The tradition that the Baptistery was once a Roman temple is understandable when we enter the building. In general arrangement, this vast, domed space recalls the Pantheon, and in fact is enriched with elements taken from ancient monuments: monolithic columns, two sculptured sarcophagi, and part of the marble wall-sheathing. By contrast, the pavements evoke the Islamic world; in the “carpets” between the Gates of Paradise and the hall’s center, oriental zodiac motifs are clearly visible. The geometric wall decoration combines late-Imperial patterns with others, of distant Germanic parentage. And the sumptuous mosaics of the dome suggest the influence of Byzantine art in central Italy. The overall effect is that of a magnificent crossroads of the several cultures of medieval Europe.
The old baptismal font, with its octagonal enclosing wall, stood at the center of this interior space (the outlines are traced in the pavement). Looking up from the font toward the dome, believers saw a huge Christ in the l3th-century mosaics, and -under Christ’s feet -the dead rising from their sepulchers. These figures represent the Last Judgement, when the Risen Lord will summon living and dead alike to account for their actions. To Christ’s right (the viewer’s left) are the souls of the righteous “in the bosom” of Abraham, Isaac and Jacob, the Patriarchs of ancient Israel; to his left (the viewer’s right) is Hell. These images of death and resurrection have singular impact due to the presence of tombs inside and, formerly, outside the Baptistery, and suggest the deepest meaning of Christian Baptism. “When we were baptised in Christ Jesus … we went into the tomb with him and joined him in death, so that as Christ was raised from the dead by the Father’s glory, we too might have a new life”, as Saint Paul explains (Letter to the Romans, 6, 3-4).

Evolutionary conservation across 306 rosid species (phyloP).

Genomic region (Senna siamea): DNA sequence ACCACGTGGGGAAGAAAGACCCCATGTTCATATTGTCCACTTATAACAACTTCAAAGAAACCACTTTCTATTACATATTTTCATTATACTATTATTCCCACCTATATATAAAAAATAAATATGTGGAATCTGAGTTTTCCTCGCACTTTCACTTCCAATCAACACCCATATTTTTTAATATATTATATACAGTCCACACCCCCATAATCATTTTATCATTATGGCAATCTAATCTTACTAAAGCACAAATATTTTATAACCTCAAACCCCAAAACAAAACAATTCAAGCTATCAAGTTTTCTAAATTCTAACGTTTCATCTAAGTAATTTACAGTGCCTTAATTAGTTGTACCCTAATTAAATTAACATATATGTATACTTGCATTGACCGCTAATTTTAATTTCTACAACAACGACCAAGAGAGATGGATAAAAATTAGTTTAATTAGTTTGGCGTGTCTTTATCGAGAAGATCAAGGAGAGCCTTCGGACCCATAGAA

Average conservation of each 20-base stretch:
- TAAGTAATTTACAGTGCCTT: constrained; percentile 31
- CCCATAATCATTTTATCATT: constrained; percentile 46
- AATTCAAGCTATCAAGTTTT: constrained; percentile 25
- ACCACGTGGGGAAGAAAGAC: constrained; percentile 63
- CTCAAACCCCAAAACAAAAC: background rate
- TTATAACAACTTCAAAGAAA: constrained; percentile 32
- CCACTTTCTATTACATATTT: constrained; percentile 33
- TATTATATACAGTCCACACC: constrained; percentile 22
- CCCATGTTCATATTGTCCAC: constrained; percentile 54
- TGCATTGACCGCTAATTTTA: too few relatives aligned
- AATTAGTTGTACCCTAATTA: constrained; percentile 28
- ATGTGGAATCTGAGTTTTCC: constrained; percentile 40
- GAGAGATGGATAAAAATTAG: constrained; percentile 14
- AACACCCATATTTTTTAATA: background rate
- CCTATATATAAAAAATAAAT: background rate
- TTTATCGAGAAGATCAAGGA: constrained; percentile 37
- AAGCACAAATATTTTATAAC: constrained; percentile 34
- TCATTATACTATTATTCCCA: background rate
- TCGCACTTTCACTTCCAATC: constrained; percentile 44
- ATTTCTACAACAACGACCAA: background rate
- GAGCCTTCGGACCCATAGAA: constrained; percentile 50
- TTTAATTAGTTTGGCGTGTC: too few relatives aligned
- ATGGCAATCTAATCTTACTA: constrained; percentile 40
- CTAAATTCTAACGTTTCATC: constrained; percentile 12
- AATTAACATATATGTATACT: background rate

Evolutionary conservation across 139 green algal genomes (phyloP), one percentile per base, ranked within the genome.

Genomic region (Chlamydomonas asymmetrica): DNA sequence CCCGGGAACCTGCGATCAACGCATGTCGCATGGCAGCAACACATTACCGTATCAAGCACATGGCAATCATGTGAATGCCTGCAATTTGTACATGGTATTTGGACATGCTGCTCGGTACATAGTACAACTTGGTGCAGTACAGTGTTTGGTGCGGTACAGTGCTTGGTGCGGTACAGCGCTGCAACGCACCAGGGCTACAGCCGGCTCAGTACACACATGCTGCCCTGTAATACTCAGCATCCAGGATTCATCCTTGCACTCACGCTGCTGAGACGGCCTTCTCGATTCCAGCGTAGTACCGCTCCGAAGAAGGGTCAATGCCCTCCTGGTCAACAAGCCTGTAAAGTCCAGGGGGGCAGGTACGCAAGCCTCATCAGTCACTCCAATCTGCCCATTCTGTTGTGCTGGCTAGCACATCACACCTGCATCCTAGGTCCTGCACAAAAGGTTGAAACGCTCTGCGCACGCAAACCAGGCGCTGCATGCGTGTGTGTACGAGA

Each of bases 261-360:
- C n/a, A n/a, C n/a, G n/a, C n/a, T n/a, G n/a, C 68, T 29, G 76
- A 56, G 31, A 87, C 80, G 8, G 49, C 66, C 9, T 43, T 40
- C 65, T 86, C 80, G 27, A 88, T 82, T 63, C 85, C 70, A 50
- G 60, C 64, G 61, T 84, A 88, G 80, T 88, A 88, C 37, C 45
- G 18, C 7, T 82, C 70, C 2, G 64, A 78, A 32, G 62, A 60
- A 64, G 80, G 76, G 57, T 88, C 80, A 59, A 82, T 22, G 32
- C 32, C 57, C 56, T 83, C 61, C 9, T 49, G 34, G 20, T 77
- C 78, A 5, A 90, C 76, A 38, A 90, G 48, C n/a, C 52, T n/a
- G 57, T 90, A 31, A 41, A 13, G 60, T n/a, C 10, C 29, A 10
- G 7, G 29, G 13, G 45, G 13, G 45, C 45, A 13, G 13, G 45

Plan of the mosaics in the Baptistery dome
1) Last Judgement
2) Choirs of Angels
3) Stories from the Book of Genesis
4) Stories of Joseph
5) Stories of Mary and Christ
6) Stories of Saint John the Baptist
In the remaining five sectors of the dome, horizontal tiers of mosaic decoration tell the stories of Saint John the Baptist, Christ, the Patriarch Joseph, and the beginnings of human life (Adam and Eve, Cain and Abel, Noah and his family). Gazing up at these biblical personages, the faithful could see themselves as members of God’s people and part of the history of salvation: could say, with the author of Hebrews 12,1, “with so many witnesses in a great cloud on every side of us, we too then … keep running steadily in the race we have started, our gaze fixed on Jesus” who is visible in the mosaics above the altar.
In the uppermost tier, nearest the light, we see the choirs of angels.